‘My faith carried me inside the house’: BBM season 3 winner talks about mental health

Housemates underwent psychological tests before the final round of auditions to analyse if they are fit to be in the house.

Mental health issues are on the rise and solutions to curb the silent killer are not as yet known.

Being in the Big Brother House is no exception.

While the contestants are protected inside the house, they are still subjected to the opinions of society.

At a media briefing on Monday, the Commissioning Editor in MultiChoice Group, Sipho Ngwenya, addressed the contestants’ mental health ahead of the competition.

“Housemates underwent psychological tests before the final round of auditions to analyse if they are fit to be in the house,” he said, adding that the contestants had access to a psychologist whilst in the house.

Lawrence Maleka, the season’s host, also added that some housemates were triggered when opening up in the first task. 

“The crew was always ready to assist the housemates by providing access to a psychologist,” he said.

“Big Brother saw us when we thought the world had forgotten about us,” said season three winner Mphowabadimo Mvundla, adding that her faith carried her inside the house.

Season 3 winner Mphowabadimo. Picture: Thahasello Mphatsoe

Having to play the game mentally you ask yourself: is the game based on the fastest, smartest or loudest person. This season was nothing Mpho expected it to be and she touched on the fact that it reflected on the youth.

Losing yourself in the game is easy as there are many challenges thrown at you, and keeping your head above the water might be difficult at times.

WATCH: Importance of mental health in the Big Brother Mzansi house

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Mpho mentioned that she lost herself in the house numerous times; and she shed a lot of herself in the house.  Having to disclose her calling to her fellow housemates and South Africa as a whole was a difficult task for her; as she had no intentions of disclosing that she’s a traditional healer- a sangoma- as the R2 million rand winner didn’t want that to affect her game.

However, the first task given to them by Big Brother forced the contestants to let loose and open up about their life experiences and background; and also taught her that it’s okay to cry and to be weak.

“The big brother experience was an emotional time for me; because I needed to heal from past experiences,” said Mpho, who calls herself Advocate of Idlozi (ancestors).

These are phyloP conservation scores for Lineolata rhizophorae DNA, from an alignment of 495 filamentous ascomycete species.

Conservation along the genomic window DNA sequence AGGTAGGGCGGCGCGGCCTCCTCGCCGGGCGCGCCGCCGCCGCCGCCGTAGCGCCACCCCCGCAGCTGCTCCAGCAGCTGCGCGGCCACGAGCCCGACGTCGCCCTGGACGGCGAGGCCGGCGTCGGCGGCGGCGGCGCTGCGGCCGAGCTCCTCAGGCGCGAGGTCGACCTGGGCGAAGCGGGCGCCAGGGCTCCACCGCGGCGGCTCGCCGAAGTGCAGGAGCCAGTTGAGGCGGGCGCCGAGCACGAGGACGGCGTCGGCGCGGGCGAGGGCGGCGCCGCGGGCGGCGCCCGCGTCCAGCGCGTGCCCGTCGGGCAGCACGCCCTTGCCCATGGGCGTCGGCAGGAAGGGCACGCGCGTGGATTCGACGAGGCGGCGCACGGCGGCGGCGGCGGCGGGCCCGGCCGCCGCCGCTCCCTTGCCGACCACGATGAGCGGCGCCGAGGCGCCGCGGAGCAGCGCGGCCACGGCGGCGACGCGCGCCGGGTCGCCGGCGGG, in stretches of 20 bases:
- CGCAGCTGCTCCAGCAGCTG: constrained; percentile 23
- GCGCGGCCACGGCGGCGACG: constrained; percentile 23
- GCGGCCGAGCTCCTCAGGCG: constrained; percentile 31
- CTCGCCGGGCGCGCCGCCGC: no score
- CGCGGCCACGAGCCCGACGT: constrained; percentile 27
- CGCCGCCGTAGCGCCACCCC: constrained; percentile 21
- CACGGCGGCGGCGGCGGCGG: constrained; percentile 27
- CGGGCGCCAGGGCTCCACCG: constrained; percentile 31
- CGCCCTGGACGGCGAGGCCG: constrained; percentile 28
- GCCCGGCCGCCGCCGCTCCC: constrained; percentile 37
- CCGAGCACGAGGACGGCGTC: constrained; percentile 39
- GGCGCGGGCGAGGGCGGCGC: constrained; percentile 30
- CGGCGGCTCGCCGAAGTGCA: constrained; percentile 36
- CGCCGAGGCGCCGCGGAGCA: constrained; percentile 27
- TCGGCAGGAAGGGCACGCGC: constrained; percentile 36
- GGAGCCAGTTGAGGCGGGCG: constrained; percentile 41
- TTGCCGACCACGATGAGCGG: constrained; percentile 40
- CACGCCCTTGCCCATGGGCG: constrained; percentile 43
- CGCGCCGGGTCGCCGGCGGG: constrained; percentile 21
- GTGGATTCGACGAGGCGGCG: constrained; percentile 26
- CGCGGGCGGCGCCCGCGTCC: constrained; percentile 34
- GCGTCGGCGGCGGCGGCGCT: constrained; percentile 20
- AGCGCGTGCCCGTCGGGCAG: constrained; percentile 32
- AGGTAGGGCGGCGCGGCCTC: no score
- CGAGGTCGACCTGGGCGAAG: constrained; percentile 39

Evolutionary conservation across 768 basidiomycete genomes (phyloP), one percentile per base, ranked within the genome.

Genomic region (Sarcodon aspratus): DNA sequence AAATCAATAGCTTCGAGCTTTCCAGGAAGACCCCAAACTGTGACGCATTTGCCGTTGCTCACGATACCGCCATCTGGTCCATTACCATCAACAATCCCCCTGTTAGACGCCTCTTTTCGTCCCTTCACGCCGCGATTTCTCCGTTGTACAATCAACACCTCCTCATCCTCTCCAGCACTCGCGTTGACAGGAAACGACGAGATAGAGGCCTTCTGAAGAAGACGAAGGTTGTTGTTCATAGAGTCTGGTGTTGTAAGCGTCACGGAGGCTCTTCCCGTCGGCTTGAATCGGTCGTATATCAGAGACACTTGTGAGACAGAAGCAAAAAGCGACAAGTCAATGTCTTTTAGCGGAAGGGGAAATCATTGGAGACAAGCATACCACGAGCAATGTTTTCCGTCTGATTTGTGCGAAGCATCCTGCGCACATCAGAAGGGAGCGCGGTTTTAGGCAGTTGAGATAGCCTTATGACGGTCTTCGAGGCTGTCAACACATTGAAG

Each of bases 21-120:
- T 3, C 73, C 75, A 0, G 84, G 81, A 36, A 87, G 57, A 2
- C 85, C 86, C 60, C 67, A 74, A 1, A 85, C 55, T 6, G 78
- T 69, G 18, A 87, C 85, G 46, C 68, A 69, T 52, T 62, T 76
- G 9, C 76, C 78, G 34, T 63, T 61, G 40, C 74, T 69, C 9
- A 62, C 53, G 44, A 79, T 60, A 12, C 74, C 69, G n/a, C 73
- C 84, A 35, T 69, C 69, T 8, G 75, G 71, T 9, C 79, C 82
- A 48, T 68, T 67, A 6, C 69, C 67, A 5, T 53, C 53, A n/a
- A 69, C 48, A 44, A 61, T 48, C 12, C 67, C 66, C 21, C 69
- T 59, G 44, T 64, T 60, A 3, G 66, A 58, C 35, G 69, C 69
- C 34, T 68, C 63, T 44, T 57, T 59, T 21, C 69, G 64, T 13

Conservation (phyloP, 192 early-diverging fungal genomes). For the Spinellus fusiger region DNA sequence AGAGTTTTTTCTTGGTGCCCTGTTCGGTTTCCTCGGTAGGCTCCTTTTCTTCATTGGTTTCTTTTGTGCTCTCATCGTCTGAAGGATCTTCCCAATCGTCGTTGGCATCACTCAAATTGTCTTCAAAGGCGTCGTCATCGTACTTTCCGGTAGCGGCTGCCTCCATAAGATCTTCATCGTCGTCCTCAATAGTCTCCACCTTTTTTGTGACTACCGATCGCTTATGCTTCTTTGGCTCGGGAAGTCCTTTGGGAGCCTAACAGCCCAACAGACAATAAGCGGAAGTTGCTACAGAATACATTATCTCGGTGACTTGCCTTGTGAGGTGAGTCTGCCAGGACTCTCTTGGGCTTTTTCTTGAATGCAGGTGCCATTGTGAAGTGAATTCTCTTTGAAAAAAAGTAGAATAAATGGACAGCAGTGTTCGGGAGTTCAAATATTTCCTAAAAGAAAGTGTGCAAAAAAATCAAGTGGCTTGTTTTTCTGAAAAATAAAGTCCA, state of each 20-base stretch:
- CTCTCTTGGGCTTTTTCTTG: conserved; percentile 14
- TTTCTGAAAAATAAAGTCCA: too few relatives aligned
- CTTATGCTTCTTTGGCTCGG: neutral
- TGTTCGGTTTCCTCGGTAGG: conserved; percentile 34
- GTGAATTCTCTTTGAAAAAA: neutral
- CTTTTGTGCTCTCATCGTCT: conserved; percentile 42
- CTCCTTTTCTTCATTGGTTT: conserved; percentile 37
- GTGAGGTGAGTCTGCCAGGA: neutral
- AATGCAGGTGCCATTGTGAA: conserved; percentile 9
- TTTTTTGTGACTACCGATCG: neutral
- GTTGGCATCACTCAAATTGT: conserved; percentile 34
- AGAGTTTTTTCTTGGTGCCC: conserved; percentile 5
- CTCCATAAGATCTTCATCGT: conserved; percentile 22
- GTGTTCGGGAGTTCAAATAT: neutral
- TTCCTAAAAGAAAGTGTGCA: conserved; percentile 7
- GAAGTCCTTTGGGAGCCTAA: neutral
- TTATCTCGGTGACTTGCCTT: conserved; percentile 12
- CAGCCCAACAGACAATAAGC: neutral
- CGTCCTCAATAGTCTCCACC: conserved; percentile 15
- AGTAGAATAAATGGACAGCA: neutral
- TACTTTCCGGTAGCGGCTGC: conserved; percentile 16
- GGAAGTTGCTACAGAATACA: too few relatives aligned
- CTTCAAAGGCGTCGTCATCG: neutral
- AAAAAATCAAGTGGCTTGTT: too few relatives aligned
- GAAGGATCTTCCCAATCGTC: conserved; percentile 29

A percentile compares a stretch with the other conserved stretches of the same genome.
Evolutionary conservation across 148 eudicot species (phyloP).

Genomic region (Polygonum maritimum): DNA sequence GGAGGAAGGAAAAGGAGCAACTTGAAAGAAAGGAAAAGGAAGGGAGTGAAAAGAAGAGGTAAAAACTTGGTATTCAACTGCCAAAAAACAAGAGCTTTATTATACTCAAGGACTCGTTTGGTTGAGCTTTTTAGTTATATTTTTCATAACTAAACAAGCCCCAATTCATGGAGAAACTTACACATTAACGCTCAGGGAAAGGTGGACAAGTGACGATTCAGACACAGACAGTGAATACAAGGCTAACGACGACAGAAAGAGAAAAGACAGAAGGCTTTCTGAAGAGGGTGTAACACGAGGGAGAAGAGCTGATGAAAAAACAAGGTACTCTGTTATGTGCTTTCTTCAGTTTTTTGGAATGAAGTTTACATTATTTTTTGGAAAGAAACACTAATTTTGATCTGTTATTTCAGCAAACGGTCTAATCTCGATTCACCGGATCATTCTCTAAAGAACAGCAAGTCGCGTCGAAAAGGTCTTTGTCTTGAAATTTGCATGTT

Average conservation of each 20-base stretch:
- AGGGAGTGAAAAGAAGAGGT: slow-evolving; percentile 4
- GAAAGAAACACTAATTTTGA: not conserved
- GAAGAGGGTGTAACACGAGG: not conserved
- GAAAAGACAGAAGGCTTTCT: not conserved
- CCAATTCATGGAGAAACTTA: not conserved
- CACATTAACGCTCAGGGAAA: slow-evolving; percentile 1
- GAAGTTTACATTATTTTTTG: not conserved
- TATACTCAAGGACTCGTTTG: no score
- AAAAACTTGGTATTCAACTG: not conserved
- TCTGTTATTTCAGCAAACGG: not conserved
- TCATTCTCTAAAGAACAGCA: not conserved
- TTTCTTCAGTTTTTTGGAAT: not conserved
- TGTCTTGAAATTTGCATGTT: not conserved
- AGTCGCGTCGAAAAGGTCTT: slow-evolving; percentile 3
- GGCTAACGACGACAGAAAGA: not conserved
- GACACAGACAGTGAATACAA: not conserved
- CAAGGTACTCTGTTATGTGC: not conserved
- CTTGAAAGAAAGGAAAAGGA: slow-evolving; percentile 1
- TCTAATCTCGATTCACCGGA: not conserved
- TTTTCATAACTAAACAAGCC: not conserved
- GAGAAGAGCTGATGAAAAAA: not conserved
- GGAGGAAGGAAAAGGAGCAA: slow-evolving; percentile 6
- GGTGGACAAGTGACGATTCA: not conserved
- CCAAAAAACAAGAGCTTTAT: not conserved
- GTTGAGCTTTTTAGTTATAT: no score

Many people stigmatise being a traditional healer as black magic or a bad omen but she explains that being in the house broke so many stereotypes regarding her calling. She added that her calling isn’t something she asked for but rather a gift from God.

Plans for future seasons 

According to Director of Local Entertainment Channel of M-Net, Shirley Adonisi, a lot of research and debriefing will take place to see what the production team can do better for the next season. The success of Big Brother Mzansi season three has given the team optimism and they feel they did something right.

Shirley says BBM season three was the most watched show outside of sports in South Africa with 343 million votes cast as people worked around the housemates’ schedule.  

She referred to the show as an addiction; because it’s a 24/7 pop-up channel and also that you can’t miss whose being evicted.

Outside world

When Gashwan Brandon Mthombeni, aka Gash1, was asked if he has adjusted to life after Big Brother he mentioned that he believes that mentally he has adjusted to his new norm; and also that interacting with people doesn’t necessarily mean you haven’t adjusted.

He states he had already anticipated the outcome before entering the house.

Gash says he looks forward to building a future with ‘Lady Immaculate’, known as Thato.

According to the runner-up, his motivation was fuelled by the fact that he believes in himself and had already envisioned himself in the finale.

Gash says staying true to who he was was a challenge in the BBM house hence he created an alter ego as it was more of a protective gear for people not to see his true self.

Dealing with hate comments

Fellow housemate Thando Mcopela, aka Acacia, 30, from Soweto explains how she dealt with comments on social media; and the hatred that came after being on the show.                                                   

“There’ll always be hate comments and positive ones; but I chose to focus on the positive even though the negative comments would hurt.”

“Firstly, you need to ask yourself why you’re in the house; secondly I understand what triggers me. Thirdly, just keep calm,” Thando said.

“Having people that love you, and share the same sentiment as you can help keep your head high,” fellow BBM contestant Luthando Mthembu, aka B.U, 31, concluded.

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